*Unitholders can redeem their units directly with Horizons ETFs, but it is important to note that provides unitholders does not redeem their units directly with the ETF, the unit holder is not expected to receive any distributions of income. Unitholders are encouraged to sell their unit through the facilities of a stock exchange.

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Horizons ETFs is a Member of Mirae Asset Global Investments. Commissions, management fees and expenses all may be associated with an investment in exchange traded products managed by Horizons ETFs Management (Canada) Inc. (the "Horizons Exchange Traded Products"). The Horizons Exchange Traded Products are not guaranteed, their values change frequently and past performance may not be repeated. The prospectus contains important detailed information about the Horizons Exchange Traded Products. Please read the relevant prospectus before investing.

The Horizons Exchange Traded Products include our BetaPro Products which consist of our 2x Daily Bull and 2x Daily Bear ETFs ("2x Daily ETFs"), Inverse ETFs ("Inverse ETFs") and our VIX ETF (defined below). The 2x Daily ETFs and certain other BetaPro Products use leveraged investment techniques that can magnify gains and losses and may result in greater volatility of returns. These BetaPro Products are subject to leverage risk and may be subject to aggressive investment risk and price volatility risk, which, where applicable, are described in their respective prospectuses. Each 2x Daily ETF seeks a return, before fees and expenses, that is either 200% or -200% of the performance of a specified underlying index, commodity or benchmark (the "Target") for a single day. Each Inverse ETF seeks a return that is -100% of the performance of a Target. Due to the compounding of daily returns, a 2x Daily ETF's or Inverse ETF's returns over periods other than one day will likely differ in amount and, for the 2x Daily ETFs, possibly direction from the performance of their respective Target(s) for the same period. The BetaPro Product whose Target is the S&P 500 VIX Short-Term Futures Index™ (the "VIX ETF"), which is a (1x) VIX ETF, as described in the prospectus, is a speculative investment tool that is not a conventional investment. The VIX ETF’s Target is highly volatile. As a result, the VIX ETF is not generally viewed as stand-alone long-term investment. Historically, the VIX ETF’s Target has tended to revert to a historical mean. As a result, the performance of the VIX ETFs' Target is expected to be negative over the longer term and neither the VIX ETF nor its Target is expected to have positive long term performance. Investors should monitor their holdings, as frequently as daily, to ensure that they remain consistent with their investment strategies.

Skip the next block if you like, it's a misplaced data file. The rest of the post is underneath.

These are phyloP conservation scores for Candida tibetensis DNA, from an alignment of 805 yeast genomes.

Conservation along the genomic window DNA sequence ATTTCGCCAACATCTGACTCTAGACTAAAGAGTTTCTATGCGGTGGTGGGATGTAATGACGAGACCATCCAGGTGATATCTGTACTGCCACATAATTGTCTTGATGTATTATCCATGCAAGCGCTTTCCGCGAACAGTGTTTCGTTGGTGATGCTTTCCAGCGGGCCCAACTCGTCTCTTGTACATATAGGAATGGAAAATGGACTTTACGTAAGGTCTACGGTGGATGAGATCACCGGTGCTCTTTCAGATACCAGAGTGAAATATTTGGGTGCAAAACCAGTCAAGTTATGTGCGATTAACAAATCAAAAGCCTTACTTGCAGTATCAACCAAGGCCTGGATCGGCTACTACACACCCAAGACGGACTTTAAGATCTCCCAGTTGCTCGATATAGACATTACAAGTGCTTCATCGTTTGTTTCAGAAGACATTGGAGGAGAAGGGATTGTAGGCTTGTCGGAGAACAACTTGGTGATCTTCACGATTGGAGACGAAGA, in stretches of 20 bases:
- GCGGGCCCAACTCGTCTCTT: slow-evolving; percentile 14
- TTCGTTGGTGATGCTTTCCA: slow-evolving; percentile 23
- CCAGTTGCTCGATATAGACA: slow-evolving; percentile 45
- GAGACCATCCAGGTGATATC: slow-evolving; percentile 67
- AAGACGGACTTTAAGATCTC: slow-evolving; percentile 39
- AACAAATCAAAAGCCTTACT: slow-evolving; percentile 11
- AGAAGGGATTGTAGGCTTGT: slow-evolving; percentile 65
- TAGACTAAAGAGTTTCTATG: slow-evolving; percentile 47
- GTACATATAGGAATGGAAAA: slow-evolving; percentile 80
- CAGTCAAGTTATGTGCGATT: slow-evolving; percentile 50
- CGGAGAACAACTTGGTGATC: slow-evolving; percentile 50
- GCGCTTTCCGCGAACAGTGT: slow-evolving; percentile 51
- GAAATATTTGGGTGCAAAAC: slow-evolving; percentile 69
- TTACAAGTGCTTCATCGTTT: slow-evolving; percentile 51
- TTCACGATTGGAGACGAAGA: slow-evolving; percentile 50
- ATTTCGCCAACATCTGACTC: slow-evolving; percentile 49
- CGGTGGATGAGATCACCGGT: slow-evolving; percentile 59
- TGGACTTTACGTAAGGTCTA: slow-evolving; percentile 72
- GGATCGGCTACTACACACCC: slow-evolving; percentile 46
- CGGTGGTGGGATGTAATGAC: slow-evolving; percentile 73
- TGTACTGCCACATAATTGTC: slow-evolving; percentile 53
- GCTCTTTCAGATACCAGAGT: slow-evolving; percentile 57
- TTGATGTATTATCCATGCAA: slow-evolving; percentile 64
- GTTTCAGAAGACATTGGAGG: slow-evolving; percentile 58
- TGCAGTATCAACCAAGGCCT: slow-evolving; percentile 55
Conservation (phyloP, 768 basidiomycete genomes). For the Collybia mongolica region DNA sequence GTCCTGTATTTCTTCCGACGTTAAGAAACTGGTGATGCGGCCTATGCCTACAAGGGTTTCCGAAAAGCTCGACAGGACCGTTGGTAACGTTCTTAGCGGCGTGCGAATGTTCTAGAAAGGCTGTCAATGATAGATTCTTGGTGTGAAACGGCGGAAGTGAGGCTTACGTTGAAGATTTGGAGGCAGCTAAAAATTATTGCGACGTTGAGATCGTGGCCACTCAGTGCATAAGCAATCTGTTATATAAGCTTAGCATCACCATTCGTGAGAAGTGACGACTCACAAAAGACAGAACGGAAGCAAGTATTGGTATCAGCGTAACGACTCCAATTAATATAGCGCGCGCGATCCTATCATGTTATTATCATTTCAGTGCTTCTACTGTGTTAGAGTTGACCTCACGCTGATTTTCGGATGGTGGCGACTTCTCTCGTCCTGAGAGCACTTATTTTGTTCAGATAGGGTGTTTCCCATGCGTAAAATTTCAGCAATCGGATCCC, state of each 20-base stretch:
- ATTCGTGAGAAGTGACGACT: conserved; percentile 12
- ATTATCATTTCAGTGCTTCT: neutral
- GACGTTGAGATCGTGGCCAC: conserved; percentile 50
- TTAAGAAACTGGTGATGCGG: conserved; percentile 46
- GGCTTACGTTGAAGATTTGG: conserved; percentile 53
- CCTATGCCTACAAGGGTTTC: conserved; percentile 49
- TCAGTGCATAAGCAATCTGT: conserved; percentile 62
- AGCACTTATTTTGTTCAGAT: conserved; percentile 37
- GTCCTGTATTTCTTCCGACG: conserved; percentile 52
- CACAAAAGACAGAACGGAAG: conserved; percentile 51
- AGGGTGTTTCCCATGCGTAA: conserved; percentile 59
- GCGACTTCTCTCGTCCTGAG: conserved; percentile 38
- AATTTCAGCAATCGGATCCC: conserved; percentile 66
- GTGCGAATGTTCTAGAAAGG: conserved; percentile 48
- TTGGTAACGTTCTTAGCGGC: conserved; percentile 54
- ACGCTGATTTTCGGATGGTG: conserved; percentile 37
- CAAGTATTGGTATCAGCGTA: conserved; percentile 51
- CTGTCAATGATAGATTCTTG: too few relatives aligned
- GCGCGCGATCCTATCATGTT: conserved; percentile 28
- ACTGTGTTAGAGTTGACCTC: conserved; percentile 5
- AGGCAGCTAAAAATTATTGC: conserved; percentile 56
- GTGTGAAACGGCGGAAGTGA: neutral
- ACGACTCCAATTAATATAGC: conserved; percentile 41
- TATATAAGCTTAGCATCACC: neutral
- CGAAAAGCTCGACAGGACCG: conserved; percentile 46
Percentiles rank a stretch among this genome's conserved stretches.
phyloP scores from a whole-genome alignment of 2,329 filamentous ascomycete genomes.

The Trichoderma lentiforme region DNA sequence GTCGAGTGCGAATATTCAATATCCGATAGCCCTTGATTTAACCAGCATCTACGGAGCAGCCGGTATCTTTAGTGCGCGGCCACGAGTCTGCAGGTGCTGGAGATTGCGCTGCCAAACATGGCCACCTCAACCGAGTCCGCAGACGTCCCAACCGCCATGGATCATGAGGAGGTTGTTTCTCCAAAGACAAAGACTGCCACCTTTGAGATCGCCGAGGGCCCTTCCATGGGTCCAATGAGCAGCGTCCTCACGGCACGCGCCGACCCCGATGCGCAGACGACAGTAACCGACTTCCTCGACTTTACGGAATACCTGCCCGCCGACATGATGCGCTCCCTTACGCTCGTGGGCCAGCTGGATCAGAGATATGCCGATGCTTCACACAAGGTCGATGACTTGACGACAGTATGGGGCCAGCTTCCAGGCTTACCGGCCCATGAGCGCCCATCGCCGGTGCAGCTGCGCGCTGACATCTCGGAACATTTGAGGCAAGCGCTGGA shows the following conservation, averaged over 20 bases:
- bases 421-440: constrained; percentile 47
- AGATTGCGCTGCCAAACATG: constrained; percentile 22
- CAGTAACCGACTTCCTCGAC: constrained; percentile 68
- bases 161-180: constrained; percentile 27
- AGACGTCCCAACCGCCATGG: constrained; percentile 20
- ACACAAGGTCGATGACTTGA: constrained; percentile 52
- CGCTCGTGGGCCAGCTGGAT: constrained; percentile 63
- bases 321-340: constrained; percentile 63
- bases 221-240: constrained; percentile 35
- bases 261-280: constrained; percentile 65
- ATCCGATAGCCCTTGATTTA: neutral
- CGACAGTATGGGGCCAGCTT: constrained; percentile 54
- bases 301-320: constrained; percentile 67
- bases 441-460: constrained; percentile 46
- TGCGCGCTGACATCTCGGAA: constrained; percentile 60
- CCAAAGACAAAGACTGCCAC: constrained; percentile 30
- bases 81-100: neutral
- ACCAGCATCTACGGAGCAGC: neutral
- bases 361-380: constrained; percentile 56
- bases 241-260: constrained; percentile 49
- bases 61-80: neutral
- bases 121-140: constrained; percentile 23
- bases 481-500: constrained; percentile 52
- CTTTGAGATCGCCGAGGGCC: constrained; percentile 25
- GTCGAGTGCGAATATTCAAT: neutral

*The indicated rates of return are the historical annual compounded total returns including changes in per unit value and reinvestment of all dividends or distributions and do not take into account sales, redemption, distribution or optional charges or income taxes payable by any securityholder that would have reduced returns. The rates of return shown in the table are not intended to reflect future values of the ETF or returns on investment in the ETF. Only the returns for periods of one year or greater are annualized returns.